As Peter’s assistant, Anthony’s duties ranged from changing magazines, recording sound, shooting stills photography, and filming additional footage: some of which he shot with Peter, and some on his own. Peter paid him regularly—£12 a week in 1966, according to Anthony’s notebooks—to assist on anything that needed doing in the moment. Although Anthony was not the only cameraman to work with Peter (others included John Esam, David Larcher, Clive Tickner, and Sebastian Keep), he is probably the one that worked closest with him on the most projects during the Sixties. Anthony was assistant director on two of Peter’s 1960s documentaries, Charlie is My Darling (1966) and Tonite Let’s All Make Love in London. Together they shot footage for Théodora Olembert’s documentary Is Venice Sinking? (1968) and Pierre Roustang’s French documentary Les Teenagers (1969), all of which created exciting opportunities to travel to Italy, Sweden and France, filming motorcycle gangs, nightclubs and light festivals. They filmed footage for Richard Mordaunt’s Lusia Films and worked on some of the earliest British pop promos for Immediate Records, Andrew Loog Oldham and Tony Calder’s short-lived music label. These pioneering pop promos, made for musicians like P.P. Arnold, The Dubliners, The Beach Boys and The Rolling Stones well before the golden dawn of MTV, were intensely collaborative and demanded a quick turnaround. Peter filmed and edited, while Anthony recorded sound and shot stills. It was, as Anthony recently reflected, “an ideal system really, while it lasted…”.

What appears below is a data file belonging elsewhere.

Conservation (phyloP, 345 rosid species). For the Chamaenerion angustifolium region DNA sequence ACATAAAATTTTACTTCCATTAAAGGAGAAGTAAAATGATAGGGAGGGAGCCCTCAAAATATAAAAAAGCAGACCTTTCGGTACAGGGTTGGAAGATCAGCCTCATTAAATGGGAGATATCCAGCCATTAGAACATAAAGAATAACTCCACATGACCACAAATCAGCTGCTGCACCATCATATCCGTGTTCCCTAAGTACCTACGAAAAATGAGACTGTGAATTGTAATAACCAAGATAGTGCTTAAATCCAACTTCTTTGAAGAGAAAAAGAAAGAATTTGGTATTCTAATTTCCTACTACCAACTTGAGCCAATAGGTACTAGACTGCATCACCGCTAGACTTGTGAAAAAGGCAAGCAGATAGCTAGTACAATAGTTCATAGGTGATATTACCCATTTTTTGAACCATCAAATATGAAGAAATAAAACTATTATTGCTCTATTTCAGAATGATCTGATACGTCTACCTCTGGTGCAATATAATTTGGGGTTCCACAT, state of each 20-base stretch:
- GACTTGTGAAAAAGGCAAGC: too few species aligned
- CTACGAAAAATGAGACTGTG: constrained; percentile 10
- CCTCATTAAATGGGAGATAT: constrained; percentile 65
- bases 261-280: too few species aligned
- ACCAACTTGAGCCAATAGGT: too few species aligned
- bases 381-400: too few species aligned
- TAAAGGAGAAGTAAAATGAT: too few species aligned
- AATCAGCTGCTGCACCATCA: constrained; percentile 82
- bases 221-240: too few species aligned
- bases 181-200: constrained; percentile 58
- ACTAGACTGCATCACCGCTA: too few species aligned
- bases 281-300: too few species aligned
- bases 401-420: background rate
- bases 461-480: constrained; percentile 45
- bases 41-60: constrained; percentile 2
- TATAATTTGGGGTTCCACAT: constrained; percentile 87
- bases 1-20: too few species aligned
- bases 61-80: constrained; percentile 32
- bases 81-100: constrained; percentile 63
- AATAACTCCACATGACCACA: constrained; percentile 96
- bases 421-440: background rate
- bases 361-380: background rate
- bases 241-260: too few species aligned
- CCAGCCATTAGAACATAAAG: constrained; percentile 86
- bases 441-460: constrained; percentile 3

With Charlie is My Darling, the first documentary on The Rolling Stones, Anthony left university to join Peter on the band’s 1965 tour of Ireland, documenting fans as they stormed the stage to meet their idols. In this year, he also started making his own films. Anthony’s first film, Baby Baby (1965), is a black-and-white Nouvelle Vague-inspired short that incorporates home movie footage of the birth of his first son Jeremy. Capturing the excitement and confusion of becoming a young father at only 21, it also experiments with speeding up and expanding cinematic time. By the time he made Iggy the Eskimo Girl (1966), a portrait of model and girlfriend Iggy Rose dancing barefoot in Russell Square, many of his ideas for formally representing psychedelic experience had begun to take root. For Tonite Let’s All Make Love in London (1967), Anthony assisted Peter in tandem with John Esam, the New Zealand poet, filmmaker and LSD activist who had already worked with Peter on Wholly Communion (1965). Dashing around London with Peter, Anthony assisted on interviews with Julie Christie, Michael Caine, and Hugh Heffner; filmed dancers in low-lit and smoky nightclubs; experimented with light shows, and projected films onto The Move. Anthony also brought his own ideas to Tonite, like the use of lens exposures to produce painterly trails of neon light. And just like these neon trails, the boundaries of a collaboration as intimate as this one soon became blurred.